128 years ago today, the September 7, 1887 Delaware Gazette reported that "two men were offered five dollars if they would go a mile to the Republican caucus at Bovina and vote, and that they each had the manhood to refuse just because the offer was made."

146 years ago today, the September 8, 1869 Delaware Gazette reported on a "Lightning Raid on a Sugar Camp." The brief item went on to note that "lightning struck a maple sugar camp belonging to Mr. John T. Miller, Bovina, felling some fifty trees."

130 years ago today, the September 9, 1885 issue of the Delaware Gazette had the following item: "Probable Legacy. - Rev. Dr. Lee, of Brushland, recently received from Santa Cruz, Cal., a letter asking for information in regard to relatives of Elihu Bennett, formerly of Bovina, but who died in California in June last, leaving as is supposed a valuable property. Mr. Bennett was reared in Bovina and taught school for some time, but years ago emigrated to the golden shore, where fortune favored his efforts until he became very rich, it is said. There are three families in Bovina, Andes and elsewhere who are heirs of this estate - the Fullers, Seacords and Scutts. An effort is now being made to obtain the post-office address of each heir so that the proper settlement of the estate may be perfected."

134 years ago today, on September 10, 1881, as later reported in the Stamford Mirror, "the Reformed Presbyterian and Methodist Church united in holding a picnic in the grove of Mr. Dickson, near Brushland, and everything went off smoothly. The Andes band furnished the music. Rev. E. White, of Bloomville, and Rev. John R. Scott, of Matteawan, delivered excellent addresses and the children devoured the 'goodies.' Mr. White referred to this town as 'the town flowing with milk and butter.' It was a gala day for the Brushland people." Mr. Dickson's place likely is now the place on Pink Street now owned by Neil Powell.

132 years ago today, the September 11, 1883 issue of the Stamford Mirror in its Bovina column reported that "Corn and Buckwheat etc. have been suddenly ripened by the late severe frosts."

Ninety-seven years ago today, on September 12, 1918, as later reported in the Andes Recorder, "There were 91 registered for selective draft last Thursday, and of these 35 will be in the first call."

106 years ago today, the New Kingston column of the September 13, 1909 issue of the Catskill Mountain News reported that "Gilfred Scott began his school duties in the Pink Street District, Bovina…"

105 years ago today, the September 14, 1910 issue of the Delaware Gazette reported that "from the artificial lake made last year on the Mabon farm in Bovina, 30 fine trout were taken the last day of the season by D.L. Bruce and T. Hyzer of Andes." This lake is now known as Coles Lake or Silver Lake. Here's a postcard view of the Lake, known as Lake Mahikan or Mahican when first built.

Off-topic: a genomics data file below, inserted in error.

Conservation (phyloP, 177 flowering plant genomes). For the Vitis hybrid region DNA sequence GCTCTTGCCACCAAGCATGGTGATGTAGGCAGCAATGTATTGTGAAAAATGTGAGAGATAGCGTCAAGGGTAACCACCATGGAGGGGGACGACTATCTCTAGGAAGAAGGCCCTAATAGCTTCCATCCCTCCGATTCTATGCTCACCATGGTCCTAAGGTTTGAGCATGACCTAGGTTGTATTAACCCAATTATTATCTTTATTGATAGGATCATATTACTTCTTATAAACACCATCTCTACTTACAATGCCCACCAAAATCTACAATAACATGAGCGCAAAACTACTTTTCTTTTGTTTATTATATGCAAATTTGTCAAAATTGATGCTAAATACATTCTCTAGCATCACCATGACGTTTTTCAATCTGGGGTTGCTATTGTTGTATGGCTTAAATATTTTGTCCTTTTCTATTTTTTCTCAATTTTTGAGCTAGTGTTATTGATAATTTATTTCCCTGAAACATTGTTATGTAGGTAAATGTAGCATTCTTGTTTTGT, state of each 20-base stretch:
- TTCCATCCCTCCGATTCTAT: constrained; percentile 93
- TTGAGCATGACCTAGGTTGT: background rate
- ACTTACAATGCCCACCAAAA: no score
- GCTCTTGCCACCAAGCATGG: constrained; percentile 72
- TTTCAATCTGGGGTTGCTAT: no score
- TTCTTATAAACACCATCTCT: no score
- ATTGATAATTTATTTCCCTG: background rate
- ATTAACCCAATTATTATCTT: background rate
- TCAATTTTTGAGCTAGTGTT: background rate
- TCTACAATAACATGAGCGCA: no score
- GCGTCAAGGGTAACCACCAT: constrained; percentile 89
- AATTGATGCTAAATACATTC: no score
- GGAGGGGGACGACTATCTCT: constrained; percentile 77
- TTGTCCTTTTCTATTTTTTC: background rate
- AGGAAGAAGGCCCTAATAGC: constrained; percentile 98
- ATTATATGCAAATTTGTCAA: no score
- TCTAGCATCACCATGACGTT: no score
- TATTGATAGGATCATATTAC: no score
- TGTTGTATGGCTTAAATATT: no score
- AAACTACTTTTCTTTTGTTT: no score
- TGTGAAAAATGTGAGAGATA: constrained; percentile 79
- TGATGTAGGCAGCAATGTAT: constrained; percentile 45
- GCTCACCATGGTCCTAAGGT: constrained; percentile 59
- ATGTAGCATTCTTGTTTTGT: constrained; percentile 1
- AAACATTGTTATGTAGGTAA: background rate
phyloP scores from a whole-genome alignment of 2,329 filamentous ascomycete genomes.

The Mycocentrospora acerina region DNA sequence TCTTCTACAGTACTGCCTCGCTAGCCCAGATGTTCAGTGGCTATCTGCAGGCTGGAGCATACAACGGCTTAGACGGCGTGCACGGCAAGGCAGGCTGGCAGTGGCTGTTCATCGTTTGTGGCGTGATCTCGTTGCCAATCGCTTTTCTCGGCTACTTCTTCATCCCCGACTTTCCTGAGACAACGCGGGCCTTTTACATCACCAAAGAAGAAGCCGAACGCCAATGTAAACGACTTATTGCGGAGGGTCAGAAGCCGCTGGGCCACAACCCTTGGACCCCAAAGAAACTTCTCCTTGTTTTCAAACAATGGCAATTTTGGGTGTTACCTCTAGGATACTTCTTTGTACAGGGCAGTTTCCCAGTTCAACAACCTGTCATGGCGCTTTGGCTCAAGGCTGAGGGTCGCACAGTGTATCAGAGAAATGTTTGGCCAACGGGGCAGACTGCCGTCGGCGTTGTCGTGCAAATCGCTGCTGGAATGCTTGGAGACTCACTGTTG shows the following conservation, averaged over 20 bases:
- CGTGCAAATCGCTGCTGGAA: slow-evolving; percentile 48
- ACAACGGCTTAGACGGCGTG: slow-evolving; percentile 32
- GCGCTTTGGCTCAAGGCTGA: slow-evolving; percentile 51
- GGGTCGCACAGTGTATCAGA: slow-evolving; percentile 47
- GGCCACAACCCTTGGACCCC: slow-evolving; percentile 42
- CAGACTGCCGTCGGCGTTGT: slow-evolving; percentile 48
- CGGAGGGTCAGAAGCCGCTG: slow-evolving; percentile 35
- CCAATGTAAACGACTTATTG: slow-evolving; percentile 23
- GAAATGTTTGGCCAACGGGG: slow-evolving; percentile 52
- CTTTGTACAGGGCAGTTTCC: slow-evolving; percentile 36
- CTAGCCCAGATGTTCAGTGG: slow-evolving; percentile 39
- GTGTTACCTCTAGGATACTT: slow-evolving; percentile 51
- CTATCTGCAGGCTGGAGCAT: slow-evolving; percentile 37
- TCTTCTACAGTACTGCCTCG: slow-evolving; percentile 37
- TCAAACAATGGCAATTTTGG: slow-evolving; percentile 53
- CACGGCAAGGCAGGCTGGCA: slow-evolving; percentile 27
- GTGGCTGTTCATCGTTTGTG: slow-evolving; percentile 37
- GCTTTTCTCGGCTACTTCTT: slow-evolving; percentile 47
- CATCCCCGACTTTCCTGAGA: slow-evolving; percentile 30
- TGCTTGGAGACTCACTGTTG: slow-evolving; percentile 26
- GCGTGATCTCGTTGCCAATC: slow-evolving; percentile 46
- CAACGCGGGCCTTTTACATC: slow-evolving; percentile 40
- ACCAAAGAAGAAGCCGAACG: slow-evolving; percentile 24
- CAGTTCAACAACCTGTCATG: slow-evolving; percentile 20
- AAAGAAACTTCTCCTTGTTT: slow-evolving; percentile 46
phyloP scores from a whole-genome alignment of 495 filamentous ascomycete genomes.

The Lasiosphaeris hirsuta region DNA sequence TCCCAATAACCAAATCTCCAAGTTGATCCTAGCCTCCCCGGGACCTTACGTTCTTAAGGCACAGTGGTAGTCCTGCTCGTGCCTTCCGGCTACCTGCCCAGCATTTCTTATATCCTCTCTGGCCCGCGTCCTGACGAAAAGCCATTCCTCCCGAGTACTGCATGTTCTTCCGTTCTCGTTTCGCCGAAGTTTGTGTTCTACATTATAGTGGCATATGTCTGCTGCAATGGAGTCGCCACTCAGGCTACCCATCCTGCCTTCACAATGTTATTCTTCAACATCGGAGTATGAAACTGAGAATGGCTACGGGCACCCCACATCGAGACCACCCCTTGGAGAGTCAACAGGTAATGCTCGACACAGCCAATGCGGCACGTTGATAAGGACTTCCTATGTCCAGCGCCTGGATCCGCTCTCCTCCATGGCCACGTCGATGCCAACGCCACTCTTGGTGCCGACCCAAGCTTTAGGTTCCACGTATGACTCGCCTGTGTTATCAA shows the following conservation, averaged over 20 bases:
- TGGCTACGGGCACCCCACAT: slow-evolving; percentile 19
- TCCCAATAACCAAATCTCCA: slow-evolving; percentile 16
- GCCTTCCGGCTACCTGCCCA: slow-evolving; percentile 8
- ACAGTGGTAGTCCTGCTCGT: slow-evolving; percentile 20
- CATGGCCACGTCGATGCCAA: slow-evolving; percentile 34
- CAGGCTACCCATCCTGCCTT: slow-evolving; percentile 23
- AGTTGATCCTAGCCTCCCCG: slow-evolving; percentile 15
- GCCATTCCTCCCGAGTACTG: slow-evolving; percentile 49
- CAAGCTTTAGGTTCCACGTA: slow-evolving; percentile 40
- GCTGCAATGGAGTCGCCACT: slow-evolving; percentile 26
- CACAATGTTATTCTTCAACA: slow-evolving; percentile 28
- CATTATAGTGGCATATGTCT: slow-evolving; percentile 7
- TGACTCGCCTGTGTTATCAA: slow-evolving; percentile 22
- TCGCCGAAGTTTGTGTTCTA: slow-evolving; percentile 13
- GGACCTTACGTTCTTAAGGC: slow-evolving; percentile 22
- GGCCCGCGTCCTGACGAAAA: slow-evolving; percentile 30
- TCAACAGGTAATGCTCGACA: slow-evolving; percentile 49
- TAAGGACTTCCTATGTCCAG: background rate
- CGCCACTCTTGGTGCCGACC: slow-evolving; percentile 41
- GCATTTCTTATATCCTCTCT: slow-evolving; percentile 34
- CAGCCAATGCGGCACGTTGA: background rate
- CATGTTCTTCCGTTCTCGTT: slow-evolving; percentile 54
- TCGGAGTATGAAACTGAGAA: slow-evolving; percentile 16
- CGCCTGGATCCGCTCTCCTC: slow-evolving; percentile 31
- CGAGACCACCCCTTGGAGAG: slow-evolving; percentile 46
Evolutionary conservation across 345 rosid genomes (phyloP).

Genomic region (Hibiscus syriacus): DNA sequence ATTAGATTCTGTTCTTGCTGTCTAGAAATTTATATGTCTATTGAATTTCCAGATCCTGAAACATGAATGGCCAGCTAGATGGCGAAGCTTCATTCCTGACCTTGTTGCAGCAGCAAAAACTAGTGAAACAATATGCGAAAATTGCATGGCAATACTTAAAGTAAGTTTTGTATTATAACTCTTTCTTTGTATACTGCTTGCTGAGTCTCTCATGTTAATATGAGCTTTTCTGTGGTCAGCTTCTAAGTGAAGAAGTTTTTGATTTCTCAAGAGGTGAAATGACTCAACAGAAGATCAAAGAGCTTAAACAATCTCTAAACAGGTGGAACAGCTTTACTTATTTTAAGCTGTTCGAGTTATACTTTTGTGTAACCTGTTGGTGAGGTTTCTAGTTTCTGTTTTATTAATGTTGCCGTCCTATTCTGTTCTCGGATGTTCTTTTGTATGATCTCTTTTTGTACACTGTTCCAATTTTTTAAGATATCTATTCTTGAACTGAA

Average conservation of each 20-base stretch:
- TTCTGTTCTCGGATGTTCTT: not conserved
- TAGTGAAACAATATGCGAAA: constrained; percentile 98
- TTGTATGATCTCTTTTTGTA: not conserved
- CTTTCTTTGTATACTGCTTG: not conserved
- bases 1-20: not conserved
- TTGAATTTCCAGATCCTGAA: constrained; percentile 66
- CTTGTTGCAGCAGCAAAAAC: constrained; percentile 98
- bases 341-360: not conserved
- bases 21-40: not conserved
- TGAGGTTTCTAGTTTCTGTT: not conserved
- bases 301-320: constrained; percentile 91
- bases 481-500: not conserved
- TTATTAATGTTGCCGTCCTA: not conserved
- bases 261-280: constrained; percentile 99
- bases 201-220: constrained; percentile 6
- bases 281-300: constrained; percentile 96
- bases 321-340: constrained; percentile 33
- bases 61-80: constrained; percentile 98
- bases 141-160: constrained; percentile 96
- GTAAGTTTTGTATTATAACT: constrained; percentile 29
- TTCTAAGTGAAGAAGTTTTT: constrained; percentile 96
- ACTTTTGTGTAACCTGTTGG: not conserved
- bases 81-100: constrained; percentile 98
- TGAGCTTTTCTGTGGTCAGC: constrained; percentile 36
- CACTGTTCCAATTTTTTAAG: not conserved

Sixty one years ago today, on September 15, 1954, Bob Wyer took this picture of the new bridge being constructed at the entrance to Bovina Center. It was built to replace the Scott Bridge, which can be seen in the background. The stone bridge was demolished in July of 1955. Go to the Bovina NY History Blog at for more about this bridge. 

Fifty years ago today, the September 16, 1965 Delaware Republican Express in its Bovina column reported that "Miss Sally Elliott of New Kingston is staying with her grandparents, Mr. and Mrs. James Elliott, while her mother is in the Margaretville Hospital."

217 years ago today, on September 17, 1798, early Bovina pioneer Andrew Doig was born in Perthshire, Scotland. He came to America with his parents, Walter and Elizabeth Doig, while still a child. He married Margaret Sanderson and they would have nine children. Andrew died in Bovina in October 1865.

103 years ago today, the September 18, 1912 issue of the Delaware Gazette had an article under the title "Car load and a Half of Beer." The article read as follows: "A strange condition has existed in the town of Bovina for the past two weeks and many people wonder why such condition is permitted, as Bovina is a dry town, and the people have voted down license for a good many years. A man who was in that town several days ago, relates that at a point between the villages of Andes and Bovina liquor and beer were sold openly at an Italian shanty, that the proprietors had two barns in the same and that a few Sundays ago the building was packed with people most of the day. A carload and  a half of beer was shipped to Andes on the D&N a few days ago for the 'joint' in the town of Bovina and that it doesn't by any means represent the total amount of wet goods shipped there. It is extremely hard for the temperance people to understand just why such a place is permitted to exist in the no-license town of Bovina." The article concluded "the above seems so nearly impossible that many will be inclined to doubt that such a condition as stated is true." A week later, the paper reported that the sheriff and D.A. made a thorough investigation but that they failed to locate it.